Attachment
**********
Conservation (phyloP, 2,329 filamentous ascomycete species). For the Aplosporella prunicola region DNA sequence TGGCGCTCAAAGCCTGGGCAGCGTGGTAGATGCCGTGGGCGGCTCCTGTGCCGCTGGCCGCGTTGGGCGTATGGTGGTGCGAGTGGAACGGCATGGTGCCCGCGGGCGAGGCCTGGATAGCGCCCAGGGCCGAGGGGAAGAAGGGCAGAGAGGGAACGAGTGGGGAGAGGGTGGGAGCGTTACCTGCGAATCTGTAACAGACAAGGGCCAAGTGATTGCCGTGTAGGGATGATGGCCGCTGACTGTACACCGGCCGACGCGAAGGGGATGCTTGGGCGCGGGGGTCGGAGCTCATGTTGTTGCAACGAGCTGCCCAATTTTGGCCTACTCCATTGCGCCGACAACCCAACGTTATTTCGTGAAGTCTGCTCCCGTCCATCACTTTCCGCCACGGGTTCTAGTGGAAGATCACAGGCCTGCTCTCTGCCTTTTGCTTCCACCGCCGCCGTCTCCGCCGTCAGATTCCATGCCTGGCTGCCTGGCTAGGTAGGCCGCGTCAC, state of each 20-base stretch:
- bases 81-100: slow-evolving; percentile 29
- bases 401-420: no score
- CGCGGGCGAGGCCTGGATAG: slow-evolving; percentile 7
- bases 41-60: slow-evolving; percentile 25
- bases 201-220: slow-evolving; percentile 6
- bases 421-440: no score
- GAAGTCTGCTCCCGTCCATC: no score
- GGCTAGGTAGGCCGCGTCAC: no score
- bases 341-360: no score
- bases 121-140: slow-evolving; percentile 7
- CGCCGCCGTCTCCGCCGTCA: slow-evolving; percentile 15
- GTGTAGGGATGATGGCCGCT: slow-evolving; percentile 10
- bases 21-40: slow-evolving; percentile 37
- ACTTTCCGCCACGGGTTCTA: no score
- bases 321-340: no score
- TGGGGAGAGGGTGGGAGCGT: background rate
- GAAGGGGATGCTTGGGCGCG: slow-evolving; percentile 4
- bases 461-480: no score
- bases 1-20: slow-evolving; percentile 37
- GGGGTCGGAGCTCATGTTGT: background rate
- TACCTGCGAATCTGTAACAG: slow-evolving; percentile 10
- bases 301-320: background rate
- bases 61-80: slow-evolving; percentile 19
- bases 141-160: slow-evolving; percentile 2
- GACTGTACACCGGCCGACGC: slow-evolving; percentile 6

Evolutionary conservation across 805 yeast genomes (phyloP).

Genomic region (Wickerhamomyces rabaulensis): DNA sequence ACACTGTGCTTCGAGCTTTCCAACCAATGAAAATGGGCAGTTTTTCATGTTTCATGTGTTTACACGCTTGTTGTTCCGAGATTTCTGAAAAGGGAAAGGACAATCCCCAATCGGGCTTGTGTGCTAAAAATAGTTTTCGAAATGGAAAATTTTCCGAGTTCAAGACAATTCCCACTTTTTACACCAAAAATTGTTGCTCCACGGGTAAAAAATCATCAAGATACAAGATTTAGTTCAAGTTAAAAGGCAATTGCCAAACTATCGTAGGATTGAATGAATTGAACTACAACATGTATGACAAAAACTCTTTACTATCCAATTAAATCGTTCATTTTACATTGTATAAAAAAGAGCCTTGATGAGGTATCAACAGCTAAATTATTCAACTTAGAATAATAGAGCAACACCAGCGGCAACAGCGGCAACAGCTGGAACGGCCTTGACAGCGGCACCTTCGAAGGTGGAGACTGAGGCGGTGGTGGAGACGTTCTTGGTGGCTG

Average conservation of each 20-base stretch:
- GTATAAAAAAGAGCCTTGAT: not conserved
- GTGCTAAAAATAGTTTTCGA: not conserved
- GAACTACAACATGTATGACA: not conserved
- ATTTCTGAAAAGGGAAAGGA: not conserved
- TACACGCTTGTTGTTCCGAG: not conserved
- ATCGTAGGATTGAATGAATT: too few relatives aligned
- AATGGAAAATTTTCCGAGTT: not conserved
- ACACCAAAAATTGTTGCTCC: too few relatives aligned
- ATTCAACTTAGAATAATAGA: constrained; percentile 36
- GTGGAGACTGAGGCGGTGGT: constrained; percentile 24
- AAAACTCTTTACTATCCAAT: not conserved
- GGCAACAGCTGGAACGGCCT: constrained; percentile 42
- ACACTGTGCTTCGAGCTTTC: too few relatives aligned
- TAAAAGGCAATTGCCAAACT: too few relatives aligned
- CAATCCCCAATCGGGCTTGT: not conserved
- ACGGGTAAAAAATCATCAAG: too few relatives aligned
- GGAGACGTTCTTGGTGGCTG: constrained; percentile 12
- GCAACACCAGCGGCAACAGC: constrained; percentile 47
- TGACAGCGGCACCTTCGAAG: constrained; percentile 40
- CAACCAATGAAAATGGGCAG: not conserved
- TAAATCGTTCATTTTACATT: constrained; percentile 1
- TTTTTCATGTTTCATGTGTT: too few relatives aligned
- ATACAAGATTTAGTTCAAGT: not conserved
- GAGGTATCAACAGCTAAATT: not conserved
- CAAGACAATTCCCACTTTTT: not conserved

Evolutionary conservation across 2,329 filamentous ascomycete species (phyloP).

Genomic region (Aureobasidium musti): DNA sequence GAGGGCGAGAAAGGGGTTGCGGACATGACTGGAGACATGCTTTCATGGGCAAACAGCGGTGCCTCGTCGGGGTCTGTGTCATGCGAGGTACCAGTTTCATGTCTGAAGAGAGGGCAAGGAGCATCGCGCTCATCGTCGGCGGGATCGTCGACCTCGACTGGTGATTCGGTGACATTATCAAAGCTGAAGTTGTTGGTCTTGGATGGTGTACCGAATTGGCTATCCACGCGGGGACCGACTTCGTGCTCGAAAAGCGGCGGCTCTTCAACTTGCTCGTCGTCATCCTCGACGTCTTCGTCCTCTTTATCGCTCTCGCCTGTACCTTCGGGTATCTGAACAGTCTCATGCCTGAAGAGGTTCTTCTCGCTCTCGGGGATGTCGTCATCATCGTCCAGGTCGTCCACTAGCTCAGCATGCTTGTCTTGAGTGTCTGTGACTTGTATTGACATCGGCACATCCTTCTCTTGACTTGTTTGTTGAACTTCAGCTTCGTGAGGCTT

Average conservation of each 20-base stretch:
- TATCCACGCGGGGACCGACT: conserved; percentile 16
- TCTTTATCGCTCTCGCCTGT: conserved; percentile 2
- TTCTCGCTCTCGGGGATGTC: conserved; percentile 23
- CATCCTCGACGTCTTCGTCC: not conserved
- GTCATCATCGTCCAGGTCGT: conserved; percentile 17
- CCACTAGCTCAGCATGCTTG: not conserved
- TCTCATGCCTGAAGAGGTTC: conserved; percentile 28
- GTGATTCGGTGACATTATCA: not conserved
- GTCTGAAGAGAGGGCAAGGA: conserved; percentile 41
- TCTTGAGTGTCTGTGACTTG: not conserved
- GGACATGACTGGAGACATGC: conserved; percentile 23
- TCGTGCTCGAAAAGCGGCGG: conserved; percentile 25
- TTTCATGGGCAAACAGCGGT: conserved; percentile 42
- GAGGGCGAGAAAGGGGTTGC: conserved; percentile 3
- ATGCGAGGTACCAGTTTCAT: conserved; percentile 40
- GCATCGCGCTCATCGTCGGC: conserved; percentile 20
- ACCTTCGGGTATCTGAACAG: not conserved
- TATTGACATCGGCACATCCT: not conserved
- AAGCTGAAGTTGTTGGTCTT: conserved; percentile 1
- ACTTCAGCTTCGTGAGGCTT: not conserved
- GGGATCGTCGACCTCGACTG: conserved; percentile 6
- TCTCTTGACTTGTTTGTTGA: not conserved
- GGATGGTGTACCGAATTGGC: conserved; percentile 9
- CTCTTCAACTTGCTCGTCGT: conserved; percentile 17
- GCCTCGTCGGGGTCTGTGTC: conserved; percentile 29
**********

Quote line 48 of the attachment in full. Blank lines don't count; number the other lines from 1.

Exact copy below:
- TGACAGCGGCACCTTCGAAG: constrained; percentile 40